Can you make your fortune on the beach?

 

There are always lots of questions about possible ambergris finds on the beach. Why? Because a decent find can still bring the finder a great deal of money!

Ambergris (from the French for Grey Amber) has long been used as an ingredient in perfume. Which seems perfectly reasonable until you realise that it is actually sperm whale poop - fancy dabbing it under your ears now? Ambergris is useful in helping the scent last longer.

 

By the way, it has long been thought that ambergris was whale vomit, but modern thinking is that it is actually pooped out usually, and only occasionally vomited (I can't believe I am writing about whale poop...)

 

While most perfume is now made using a synthetic substitute for ambergris, there is still some demand for it from old-fashioned perfume makers from around the world.

 

And because it is very rare (only sperm whales produce it, and only a very small proportion of sperm whales, and even then it can float around in the sea for years before it lands on a beach), it can command high prices.

 

Looking on ebay today, there is ambergris for sale for around $1000 for 100g (which works out at about £800 for something the weight of an apple). Seems like an excellent way to make some cash!

 

There's lots of lumpy waxy stuff to be found on beaches (unfortunately) so how do you know if you have found ambergris?

 

Photo credit: Ecomare, CC BY-SA 4.0

 

Ambergris is usually a dull grey colour but can be much darker as in the photo above. It has a slightly waxy feel (but not as waxy as, say, a candle) and can be brittle (although if you break  up your ambergris lump in order to find out if it is valuable ambergris, it will no longer be as valiable... It can have a slight fish poo smell but this can fade with age.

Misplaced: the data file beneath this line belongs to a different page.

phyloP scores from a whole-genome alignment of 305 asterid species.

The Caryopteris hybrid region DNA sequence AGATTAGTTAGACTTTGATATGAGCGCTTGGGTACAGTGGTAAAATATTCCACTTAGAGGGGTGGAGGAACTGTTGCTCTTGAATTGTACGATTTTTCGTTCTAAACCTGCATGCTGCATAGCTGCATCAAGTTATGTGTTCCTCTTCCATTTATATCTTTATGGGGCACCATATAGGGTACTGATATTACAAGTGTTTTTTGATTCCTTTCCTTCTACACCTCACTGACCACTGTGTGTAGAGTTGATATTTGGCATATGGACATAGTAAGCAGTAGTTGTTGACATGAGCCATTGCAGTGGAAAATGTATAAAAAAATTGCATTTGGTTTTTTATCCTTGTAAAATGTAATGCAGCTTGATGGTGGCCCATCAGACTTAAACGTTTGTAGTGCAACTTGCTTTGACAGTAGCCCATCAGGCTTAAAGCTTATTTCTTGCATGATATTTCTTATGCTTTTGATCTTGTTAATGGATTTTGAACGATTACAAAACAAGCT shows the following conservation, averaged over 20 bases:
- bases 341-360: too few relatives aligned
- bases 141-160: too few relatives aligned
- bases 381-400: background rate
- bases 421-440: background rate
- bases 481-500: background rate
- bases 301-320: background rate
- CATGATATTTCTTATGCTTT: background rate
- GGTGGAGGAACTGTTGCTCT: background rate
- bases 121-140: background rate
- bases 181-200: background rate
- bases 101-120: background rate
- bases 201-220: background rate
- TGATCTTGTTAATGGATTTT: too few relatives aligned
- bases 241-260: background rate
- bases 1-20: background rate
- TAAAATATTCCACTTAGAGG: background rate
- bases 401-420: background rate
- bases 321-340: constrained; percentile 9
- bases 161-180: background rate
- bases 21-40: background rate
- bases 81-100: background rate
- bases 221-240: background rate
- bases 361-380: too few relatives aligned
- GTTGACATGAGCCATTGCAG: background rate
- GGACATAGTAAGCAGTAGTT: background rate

Paraffin oil and palm oil are common finds on beaches. And both can grey or darken with age. However, both solidify in the water to a very waxy substance - a little like a melted crayon.

 

 

A good indicator of ambergris, rather than paraffin or palm oil, is the presence of squid beaks as squid form a significant part of the sperm whale diet but the beaks are indigestible. Think small parrot beaks and you won't be far from identifying the squid beaks.

 

Garry McPhail has found this substance in Scotland recently. It certainly looks like ambergris (below), and there is what looks like a beak (left). He says it 'smells like the sea'.

 

Garry had his ambergis tested by experts (he used a company called Ambergris Connect) and it definitely is ambergris. He's now looking for a buyer.

 

If you are looking to sell ambergris (or even buy it...!). there are web sites now that are set up to help you find a buyer, although they may charge a fee for doing so.

 

Trading ambergris is currently legal in the UK (please check in case things change) but illegal in other places such as the United States and Australia. Of course, if you kill a whale to get the ambergris, rather than just pick it up from the beach, things will be viewed very differently, even in the UK. Please check before you trade - and make sure that local by-laws and the beach owners allow you to take items from the beach.